7 June 2018

Most new housing isn’t high end housing

The conventional wisdom among many affordable-housing advocates is that most new housing built in Australia is too expensive for low- and middle-income earners. This conventional wisdom is wrong. Grattan Institute’s new analysis shows that most new houses are being built in cheaper-than-average suburbs on the fringes on our major cities.

29 April 2018

Not so super

Australia has got superannuation policy wrong. The bipartisan plan to increase compulsory super contributions to 12 per cent will reduce wages today, do little to boost the retirement incomes of many low-income workers, and cost the federal budget billions now and well into the future. If politicians really want to help low-income earners, the planned increases should be scrapped.

13 March 2018

Rise in protest votes sounds warning bell for major parties

Protest politics is on the rise in Australia. At the 2016 federal election, votes for minor parties hit their highest level since 1949. More than one in four Australians voted for someone other than the Liberals, Nationals, ALP or Greens in the Senate, and more than one in eight did likewise for the House of Representatives.

5 March 2018

How migration affects housing affordability

So much of Australia’s history and success is built on immigration. Migrants have benefited incumbent Australians by raising incomes, increasing innovation, contributing to government budgets, smoothing over population ageing and diversifying our social fabric. But it is also true that immigration is affecting house prices and rents.

5 March 2018

Beware what you wish for Sydney

Two decades ago, then NSW premier Bob Carr famously declared that Sydney was “full”. But more people came anyway. House prices rose. Now, opposition to development is rising again. Unless today’s generation of politicians stares down the NIMBYs, Sydney will repeat the mistakes of the past, and housing affordability will get worse.

4 March 2018

From world’s most liveable city to Australia’s most expensive city?

When it comes to making housing affordable, Melbourne has always done it better than Sydney. Sydney’s geography may be spectacular, but it’s bad for building housing. Ocean to the east, mountains to the west, and the Ku-ring-gai national park to the north limit Sydney’s urban sprawl. Whereas Melbourne can build more – and cheaper – housing on abundant greenfield land closer to the city.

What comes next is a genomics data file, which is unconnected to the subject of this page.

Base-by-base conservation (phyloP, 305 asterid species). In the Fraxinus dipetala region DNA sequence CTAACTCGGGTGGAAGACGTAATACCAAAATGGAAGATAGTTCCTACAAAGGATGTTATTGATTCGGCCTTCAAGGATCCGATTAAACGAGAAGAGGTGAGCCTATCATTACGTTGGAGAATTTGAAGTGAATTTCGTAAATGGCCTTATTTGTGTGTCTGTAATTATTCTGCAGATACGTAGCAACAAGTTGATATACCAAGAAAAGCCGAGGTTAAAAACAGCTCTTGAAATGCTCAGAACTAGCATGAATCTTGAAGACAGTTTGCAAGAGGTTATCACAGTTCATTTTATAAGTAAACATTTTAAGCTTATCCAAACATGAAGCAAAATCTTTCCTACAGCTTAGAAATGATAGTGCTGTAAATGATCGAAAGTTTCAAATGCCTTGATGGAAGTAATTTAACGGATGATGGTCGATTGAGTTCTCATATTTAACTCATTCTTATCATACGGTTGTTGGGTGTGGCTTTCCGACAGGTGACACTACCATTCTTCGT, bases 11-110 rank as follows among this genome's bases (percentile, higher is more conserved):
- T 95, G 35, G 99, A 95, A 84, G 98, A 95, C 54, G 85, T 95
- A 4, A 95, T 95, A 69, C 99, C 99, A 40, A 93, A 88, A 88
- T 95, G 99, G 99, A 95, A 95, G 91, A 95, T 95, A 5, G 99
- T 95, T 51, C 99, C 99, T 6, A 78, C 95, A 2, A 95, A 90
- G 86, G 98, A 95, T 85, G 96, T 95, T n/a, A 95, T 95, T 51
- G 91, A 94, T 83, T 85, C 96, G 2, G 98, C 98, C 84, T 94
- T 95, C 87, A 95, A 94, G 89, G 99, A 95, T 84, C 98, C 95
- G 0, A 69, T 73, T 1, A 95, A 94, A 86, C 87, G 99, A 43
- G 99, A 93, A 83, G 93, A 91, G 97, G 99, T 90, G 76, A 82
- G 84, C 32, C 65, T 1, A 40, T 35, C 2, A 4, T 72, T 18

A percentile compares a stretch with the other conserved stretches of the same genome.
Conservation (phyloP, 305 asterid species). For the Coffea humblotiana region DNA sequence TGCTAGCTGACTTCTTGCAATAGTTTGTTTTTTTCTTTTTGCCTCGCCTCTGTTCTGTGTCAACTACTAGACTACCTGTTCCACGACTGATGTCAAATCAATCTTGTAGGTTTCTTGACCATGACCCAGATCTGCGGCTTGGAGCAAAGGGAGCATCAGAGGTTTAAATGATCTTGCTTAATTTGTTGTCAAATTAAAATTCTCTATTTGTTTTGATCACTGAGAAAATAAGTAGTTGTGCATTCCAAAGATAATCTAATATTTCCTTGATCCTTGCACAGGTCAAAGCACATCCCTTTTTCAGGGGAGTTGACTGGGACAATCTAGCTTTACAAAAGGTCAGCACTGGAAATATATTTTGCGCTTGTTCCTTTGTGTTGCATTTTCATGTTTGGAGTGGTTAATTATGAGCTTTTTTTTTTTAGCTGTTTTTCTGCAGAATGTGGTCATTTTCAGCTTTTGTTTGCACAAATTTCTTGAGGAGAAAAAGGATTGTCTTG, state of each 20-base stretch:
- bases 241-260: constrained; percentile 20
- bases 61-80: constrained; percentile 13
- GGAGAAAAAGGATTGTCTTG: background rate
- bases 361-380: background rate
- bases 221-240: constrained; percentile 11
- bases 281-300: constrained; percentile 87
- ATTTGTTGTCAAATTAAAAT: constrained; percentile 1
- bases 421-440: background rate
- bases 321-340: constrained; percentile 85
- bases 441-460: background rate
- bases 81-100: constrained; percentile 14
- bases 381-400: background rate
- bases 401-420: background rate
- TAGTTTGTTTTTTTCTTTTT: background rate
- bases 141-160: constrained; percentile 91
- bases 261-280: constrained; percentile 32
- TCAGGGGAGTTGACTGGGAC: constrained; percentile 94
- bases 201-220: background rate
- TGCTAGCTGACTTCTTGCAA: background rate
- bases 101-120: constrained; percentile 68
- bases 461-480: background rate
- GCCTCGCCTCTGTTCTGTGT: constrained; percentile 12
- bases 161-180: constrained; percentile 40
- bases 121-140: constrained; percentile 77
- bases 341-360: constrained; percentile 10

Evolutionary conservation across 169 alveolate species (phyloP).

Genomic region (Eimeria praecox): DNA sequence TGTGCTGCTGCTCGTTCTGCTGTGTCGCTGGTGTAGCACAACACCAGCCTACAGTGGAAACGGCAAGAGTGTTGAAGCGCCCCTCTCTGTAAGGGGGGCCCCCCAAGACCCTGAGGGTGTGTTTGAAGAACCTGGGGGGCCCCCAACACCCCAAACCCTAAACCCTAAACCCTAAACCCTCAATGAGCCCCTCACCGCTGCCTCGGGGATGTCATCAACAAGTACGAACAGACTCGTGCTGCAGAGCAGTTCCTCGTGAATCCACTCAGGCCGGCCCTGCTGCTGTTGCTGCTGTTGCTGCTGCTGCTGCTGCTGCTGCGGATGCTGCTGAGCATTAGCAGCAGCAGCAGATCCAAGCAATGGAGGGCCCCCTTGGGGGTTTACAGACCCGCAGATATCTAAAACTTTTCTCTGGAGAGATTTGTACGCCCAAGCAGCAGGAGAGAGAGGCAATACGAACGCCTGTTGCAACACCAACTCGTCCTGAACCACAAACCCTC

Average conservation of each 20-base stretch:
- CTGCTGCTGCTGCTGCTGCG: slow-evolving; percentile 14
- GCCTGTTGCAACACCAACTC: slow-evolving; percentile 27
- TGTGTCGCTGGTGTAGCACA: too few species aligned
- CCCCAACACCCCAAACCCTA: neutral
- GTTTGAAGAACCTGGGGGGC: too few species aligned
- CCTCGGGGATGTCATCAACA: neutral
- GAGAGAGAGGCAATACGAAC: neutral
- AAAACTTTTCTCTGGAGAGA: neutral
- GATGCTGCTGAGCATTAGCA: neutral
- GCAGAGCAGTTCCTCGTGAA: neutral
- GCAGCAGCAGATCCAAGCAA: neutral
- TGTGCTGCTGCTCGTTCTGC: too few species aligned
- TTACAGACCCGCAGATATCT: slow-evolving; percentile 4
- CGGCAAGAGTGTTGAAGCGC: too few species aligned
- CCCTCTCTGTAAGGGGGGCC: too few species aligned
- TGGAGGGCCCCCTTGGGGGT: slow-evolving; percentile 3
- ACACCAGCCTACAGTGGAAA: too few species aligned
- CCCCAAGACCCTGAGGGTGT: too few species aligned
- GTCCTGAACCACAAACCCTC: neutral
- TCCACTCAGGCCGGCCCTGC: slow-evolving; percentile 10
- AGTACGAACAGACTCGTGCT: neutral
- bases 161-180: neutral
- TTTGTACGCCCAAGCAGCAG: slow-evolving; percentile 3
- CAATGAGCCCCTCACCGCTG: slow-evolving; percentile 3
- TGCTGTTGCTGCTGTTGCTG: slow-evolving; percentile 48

12 January 2018

There’s no silver bullet when it comes to housing affordability

The debate over negative gearing illustrates a broader problem ignored by many affordable housing advocates. While negative gearing and a number of other housing tax reforms are definitely worth pursuing, they alone won’t solve our housing affordability crisis.

16 November 2017

Same-sex marriage results crush the idea that Australian voters crave conservatism

Australians have overwhelmingly voted “yes” for same-sex marriage. This means politicians will have to give up relying on the myth that a cultural backlash against the progressive agenda is driving voters to minor parties.

10 October 2017

The implications of ageing for economics and politics

Conventional wisdom tells us that the global population is ageing, governments won’t be able to afford future pension and health care costs, people won’t have enough for their retirement, and governments should encourage people to save more. But in this presentation, Grattan CEO John Daley shows that, at least for Australia, the conventional wisdom is wrong.

3 August 2017

Australia’s city/country divide is not as wide as you may think

Many people assume Australia’s regions are getting a raw deal compared to the big cities. But beneath the oft-told “tale of two Australias” is a more nuanced story. Cities and regions both have pockets of disadvantage, as well as areas with healthy income growth and low unemployment. But shifts in population are driving a wedge between city and regional Australia.

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